Yes. And here’s what I suggest to everybody that I work with: What are the three most important things that you need to accomplish today to get you just a little bit closer, even it’s a baby step closer, to where you want to be?

No more than your three highest priority items go on your list. You can then focus your energy on them and you get them done.

Now if you finish them and you’ve got lots of time left, great, make another list of three. But no more than three items on your list because when you do that you see immediate daily progress and we all need to see progress for…if we’re not seeing progress we give up because that’s in our nature to say, ‘I’ve worked on this for a month and nothing is happening. Maybe I’m on the wrong track or maybe my goal is wrong,’ whatever.

But if you can see immediate daily progress that really makes a difference. And what I call those are ta-da lists. They’re not to-do lists. They’re ta-da. So when you get those three things done ta-da, I did it.

 

Nice Ta-DA list copyI love it.

I absolutely love that “TA-DA!” because it just changes your whole perception of the list, from one of “oh-my-gosh-can-I-even-get-through-this-today” to “This is the stuff that’s really going to get me places!”

And the sense of accomplishment when you get those three things done can’t be beat. It’s a real motivator.

Now, don’t miss the rest of the interview because there are some real secrets to making this system work that I don’t want you to miss.

Get them here when you listen to my interview with Bonnie Pond.

For instance, Bonnie reveals specific strategies for how to successfully navigate the “middle ground” of goal achievement (where most people get bogged down and never make it).

She also tells about the super-important element your goals achievement strategy must have to keep going strong after your first few successes (without it, you’ll almost certainly lose momentum).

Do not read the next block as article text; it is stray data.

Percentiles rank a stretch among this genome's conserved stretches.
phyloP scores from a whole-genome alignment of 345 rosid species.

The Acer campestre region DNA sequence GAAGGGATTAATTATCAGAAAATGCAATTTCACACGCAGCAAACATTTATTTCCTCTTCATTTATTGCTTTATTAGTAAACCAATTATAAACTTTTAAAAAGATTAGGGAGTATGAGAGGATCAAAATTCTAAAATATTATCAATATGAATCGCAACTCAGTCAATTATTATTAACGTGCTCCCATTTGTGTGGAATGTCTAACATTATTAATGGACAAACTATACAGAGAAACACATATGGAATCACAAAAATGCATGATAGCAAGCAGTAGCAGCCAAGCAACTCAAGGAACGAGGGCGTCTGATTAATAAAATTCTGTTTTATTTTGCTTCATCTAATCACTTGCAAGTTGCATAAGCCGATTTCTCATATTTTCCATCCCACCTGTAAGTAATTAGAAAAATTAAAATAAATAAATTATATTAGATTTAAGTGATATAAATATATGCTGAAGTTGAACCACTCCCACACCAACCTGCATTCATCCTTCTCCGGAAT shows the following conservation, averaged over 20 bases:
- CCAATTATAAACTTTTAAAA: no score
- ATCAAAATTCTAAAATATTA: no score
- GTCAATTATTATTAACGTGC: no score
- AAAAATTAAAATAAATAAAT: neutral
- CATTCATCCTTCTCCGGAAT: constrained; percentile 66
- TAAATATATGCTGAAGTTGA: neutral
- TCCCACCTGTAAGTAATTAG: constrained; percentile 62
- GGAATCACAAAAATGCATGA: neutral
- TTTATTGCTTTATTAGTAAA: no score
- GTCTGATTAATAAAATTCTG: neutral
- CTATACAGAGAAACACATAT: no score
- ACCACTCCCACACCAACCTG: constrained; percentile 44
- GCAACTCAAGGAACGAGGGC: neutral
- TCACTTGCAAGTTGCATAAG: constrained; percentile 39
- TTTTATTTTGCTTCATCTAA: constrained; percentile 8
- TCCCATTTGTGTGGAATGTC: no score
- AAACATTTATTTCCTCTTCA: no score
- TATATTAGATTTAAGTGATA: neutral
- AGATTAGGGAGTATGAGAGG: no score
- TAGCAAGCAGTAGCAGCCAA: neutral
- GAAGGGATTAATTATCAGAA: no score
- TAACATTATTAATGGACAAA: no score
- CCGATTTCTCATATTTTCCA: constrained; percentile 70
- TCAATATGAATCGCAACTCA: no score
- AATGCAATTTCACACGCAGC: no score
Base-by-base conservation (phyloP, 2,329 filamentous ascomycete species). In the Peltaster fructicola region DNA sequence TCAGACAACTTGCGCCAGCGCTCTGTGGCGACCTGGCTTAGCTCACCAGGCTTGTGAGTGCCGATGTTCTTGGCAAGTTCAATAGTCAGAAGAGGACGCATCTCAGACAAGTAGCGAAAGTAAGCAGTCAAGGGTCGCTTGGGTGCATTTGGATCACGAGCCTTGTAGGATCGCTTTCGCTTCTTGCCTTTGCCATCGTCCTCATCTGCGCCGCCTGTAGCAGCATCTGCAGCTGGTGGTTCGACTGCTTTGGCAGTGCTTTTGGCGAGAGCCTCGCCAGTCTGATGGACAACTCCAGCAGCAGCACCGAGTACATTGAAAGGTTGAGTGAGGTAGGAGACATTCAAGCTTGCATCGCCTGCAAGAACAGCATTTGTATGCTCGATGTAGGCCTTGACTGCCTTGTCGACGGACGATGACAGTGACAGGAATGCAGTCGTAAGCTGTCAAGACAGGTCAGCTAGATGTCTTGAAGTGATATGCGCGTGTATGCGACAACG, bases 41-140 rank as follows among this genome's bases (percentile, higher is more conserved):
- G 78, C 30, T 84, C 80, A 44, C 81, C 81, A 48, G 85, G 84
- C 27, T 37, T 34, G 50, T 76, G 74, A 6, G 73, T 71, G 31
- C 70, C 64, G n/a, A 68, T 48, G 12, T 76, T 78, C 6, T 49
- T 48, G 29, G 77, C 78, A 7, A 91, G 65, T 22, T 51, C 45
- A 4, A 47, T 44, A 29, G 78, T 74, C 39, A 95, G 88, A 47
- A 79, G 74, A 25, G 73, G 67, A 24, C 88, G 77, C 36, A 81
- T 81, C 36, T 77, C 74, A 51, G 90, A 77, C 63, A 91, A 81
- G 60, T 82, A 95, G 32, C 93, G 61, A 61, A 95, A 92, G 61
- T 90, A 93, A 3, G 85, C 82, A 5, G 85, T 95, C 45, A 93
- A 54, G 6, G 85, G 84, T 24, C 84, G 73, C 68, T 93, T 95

And, my favorite: the three types of people you need to surround yourself with in order to keep you focused and not just reaching for the stars, but actually getting there!

Take a listen, and try Bonnie’s system for yourself. Then come back here and let us know how it transformed your life!

 

My monthly e-newsletters each contain a link to full-length transcripts of all my interviews with guests, with annotated highlights for easy scanning. Sign up here for access!

 

*Be careful what you read into this 8% statistic. Turns out, 38% of Americans never make New Years’ resolutions at all! So statistically, your chances of success just went up substantially if you are one of the 62% who did. Now get hopping, and see if you can’t help us boost that percentage just a little higher! 🙂

Paper and Sustainability: Interview with John Fields of J&A Printing

John FieldsAre digital media really more sustainable than paper?

That’s the common conception – that posting something online has little to no environmental impact, while paper represents waste.

But have you ever stopped to analyze this assumption?

John Fields has.

John Fields is a sales rep for J & A printing in Hiawatha, IA, He is also a regular attendee at LOHAS and other sustainability conferences, is a member of the Regional Sustainable Business Alliance in Cedar Rapids, IA, and continues to educate himself about what sustainability is.

Last month, John was kind enough to agree to speak to me about paper and business sustainability.

You can listen to the entire interview here.

John had a lot of fascinating things to say about the topic, but I especially wanted to share his thoughts on the digital vs. paper conundrum. Here’s an excerpt from the interview:

 

Anne Michelsen:

So, a lot of people look at the use of print, they look at the papers, the inks, everything that’s used, and they think, “Oh, I won’t go there. Let’s just stick with digital because it’s a lot more sustainable.” How can a sustainably-minded company justify the use of print? And is it really any more difficult on the environment than digital? Because I know there’s a lot of issues with digital, as well.